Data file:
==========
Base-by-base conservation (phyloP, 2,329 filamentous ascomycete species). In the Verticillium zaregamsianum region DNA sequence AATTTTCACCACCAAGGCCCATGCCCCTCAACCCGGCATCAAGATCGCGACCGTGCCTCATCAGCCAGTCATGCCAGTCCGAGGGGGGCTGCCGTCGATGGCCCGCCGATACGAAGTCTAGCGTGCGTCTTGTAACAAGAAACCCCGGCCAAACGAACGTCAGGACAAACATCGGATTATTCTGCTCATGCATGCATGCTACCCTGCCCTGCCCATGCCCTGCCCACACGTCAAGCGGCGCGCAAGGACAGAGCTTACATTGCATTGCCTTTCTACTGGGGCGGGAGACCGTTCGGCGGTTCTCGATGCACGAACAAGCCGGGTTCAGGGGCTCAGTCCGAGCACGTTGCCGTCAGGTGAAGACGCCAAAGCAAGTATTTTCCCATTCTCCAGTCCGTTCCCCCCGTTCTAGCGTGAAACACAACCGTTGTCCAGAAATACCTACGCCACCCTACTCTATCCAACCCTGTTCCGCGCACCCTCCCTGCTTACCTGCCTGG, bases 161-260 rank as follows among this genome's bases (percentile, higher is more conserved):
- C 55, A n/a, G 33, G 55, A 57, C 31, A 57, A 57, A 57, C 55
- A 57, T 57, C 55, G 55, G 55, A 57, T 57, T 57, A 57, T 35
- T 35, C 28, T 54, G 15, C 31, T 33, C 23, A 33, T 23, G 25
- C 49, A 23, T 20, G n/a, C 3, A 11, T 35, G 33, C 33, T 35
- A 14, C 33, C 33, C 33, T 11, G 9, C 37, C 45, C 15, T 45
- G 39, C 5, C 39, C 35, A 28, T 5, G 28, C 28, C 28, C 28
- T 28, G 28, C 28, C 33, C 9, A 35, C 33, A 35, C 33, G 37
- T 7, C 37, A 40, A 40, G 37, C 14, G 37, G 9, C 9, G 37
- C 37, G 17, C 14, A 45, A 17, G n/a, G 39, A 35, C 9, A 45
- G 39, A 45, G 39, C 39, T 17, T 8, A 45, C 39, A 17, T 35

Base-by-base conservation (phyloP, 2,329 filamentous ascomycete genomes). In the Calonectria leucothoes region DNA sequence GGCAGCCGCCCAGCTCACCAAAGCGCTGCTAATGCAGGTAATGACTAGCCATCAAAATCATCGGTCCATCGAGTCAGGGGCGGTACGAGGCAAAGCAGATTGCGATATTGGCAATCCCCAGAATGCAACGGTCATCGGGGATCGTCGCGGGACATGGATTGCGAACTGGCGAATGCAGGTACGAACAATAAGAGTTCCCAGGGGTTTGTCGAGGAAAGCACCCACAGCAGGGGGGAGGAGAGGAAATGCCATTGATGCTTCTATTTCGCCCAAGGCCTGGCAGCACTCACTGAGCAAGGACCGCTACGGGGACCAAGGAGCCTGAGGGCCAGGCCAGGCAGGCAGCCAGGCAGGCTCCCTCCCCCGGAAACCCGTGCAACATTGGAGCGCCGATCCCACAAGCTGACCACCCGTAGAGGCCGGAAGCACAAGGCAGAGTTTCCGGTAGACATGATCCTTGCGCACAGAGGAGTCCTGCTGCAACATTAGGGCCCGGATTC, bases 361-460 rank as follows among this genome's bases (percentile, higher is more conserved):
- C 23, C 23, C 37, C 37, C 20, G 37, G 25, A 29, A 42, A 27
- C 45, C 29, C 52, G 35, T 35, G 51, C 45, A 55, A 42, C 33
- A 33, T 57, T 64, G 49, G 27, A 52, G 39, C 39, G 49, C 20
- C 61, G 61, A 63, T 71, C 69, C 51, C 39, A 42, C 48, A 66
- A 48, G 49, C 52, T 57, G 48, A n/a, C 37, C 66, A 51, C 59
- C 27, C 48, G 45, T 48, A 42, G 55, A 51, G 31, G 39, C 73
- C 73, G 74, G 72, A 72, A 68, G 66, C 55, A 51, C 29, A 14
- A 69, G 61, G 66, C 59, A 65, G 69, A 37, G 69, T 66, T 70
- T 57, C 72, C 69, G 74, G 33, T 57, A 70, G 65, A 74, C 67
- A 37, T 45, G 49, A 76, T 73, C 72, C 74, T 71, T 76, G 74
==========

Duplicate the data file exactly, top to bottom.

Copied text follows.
Base-by-base conservation (phyloP, 2,329 filamentous ascomycete species). In the Verticillium zaregamsianum region DNA sequence AATTTTCACCACCAAGGCCCATGCCCCTCAACCCGGCATCAAGATCGCGACCGTGCCTCATCAGCCAGTCATGCCAGTCCGAGGGGGGCTGCCGTCGATGGCCCGCCGATACGAAGTCTAGCGTGCGTCTTGTAACAAGAAACCCCGGCCAAACGAACGTCAGGACAAACATCGGATTATTCTGCTCATGCATGCATGCTACCCTGCCCTGCCCATGCCCTGCCCACACGTCAAGCGGCGCGCAAGGACAGAGCTTACATTGCATTGCCTTTCTACTGGGGCGGGAGACCGTTCGGCGGTTCTCGATGCACGAACAAGCCGGGTTCAGGGGCTCAGTCCGAGCACGTTGCCGTCAGGTGAAGACGCCAAAGCAAGTATTTTCCCATTCTCCAGTCCGTTCCCCCCGTTCTAGCGTGAAACACAACCGTTGTCCAGAAATACCTACGCCACCCTACTCTATCCAACCCTGTTCCGCGCACCCTCCCTGCTTACCTGCCTGG, bases 161-260 rank as follows among this genome's bases (percentile, higher is more conserved):
- C 55, A n/a, G 33, G 55, A 57, C 31, A 57, A 57, A 57, C 55
- A 57, T 57, C 55, G 55, G 55, A 57, T 57, T 57, A 57, T 35
- T 35, C 28, T 54, G 15, C 31, T 33, C 23, A 33, T 23, G 25
- C 49, A 23, T 20, G n/a, C 3, A 11, T 35, G 33, C 33, T 35
- A 14, C 33, C 33, C 33, T 11, G 9, C 37, C 45, C 15, T 45
- G 39, C 5, C 39, C 35, A 28, T 5, G 28, C 28, C 28, C 28
- T 28, G 28, C 28, C 33, C 9, A 35, C 33, A 35, C 33, G 37
- T 7, C 37, A 40, A 40, G 37, C 14, G 37, G 9, C 9, G 37
- C 37, G 17, C 14, A 45, A 17, G n/a, G 39, A 35, C 9, A 45
- G 39, A 45, G 39, C 39, T 17, T 8, A 45, C 39, A 17, T 35

Base-by-base conservation (phyloP, 2,329 filamentous ascomycete genomes). In the Calonectria leucothoes region DNA sequence GGCAGCCGCCCAGCTCACCAAAGCGCTGCTAATGCAGGTAATGACTAGCCATCAAAATCATCGGTCCATCGAGTCAGGGGCGGTACGAGGCAAAGCAGATTGCGATATTGGCAATCCCCAGAATGCAACGGTCATCGGGGATCGTCGCGGGACATGGATTGCGAACTGGCGAATGCAGGTACGAACAATAAGAGTTCCCAGGGGTTTGTCGAGGAAAGCACCCACAGCAGGGGGGAGGAGAGGAAATGCCATTGATGCTTCTATTTCGCCCAAGGCCTGGCAGCACTCACTGAGCAAGGACCGCTACGGGGACCAAGGAGCCTGAGGGCCAGGCCAGGCAGGCAGCCAGGCAGGCTCCCTCCCCCGGAAACCCGTGCAACATTGGAGCGCCGATCCCACAAGCTGACCACCCGTAGAGGCCGGAAGCACAAGGCAGAGTTTCCGGTAGACATGATCCTTGCGCACAGAGGAGTCCTGCTGCAACATTAGGGCCCGGATTC, bases 361-460 rank as follows among this genome's bases (percentile, higher is more conserved):
- C 23, C 23, C 37, C 37, C 20, G 37, G 25, A 29, A 42, A 27
- C 45, C 29, C 52, G 35, T 35, G 51, C 45, A 55, A 42, C 33
- A 33, T 57, T 64, G 49, G 27, A 52, G 39, C 39, G 49, C 20
- C 61, G 61, A 63, T 71, C 69, C 51, C 39, A 42, C 48, A 66
- A 48, G 49, C 52, T 57, G 48, A n/a, C 37, C 66, A 51, C 59
- C 27, C 48, G 45, T 48, A 42, G 55, A 51, G 31, G 39, C 73
- C 73, G 74, G 72, A 72, A 68, G 66, C 55, A 51, C 29, A 14
- A 69, G 61, G 66, C 59, A 65, G 69, A 37, G 69, T 66, T 70
- T 57, C 72, C 69, G 74, G 33, T 57, A 70, G 65, A 74, C 67
- A 37, T 45, G 49, A 76, T 73, C 72, C 74, T 71, T 76, G 74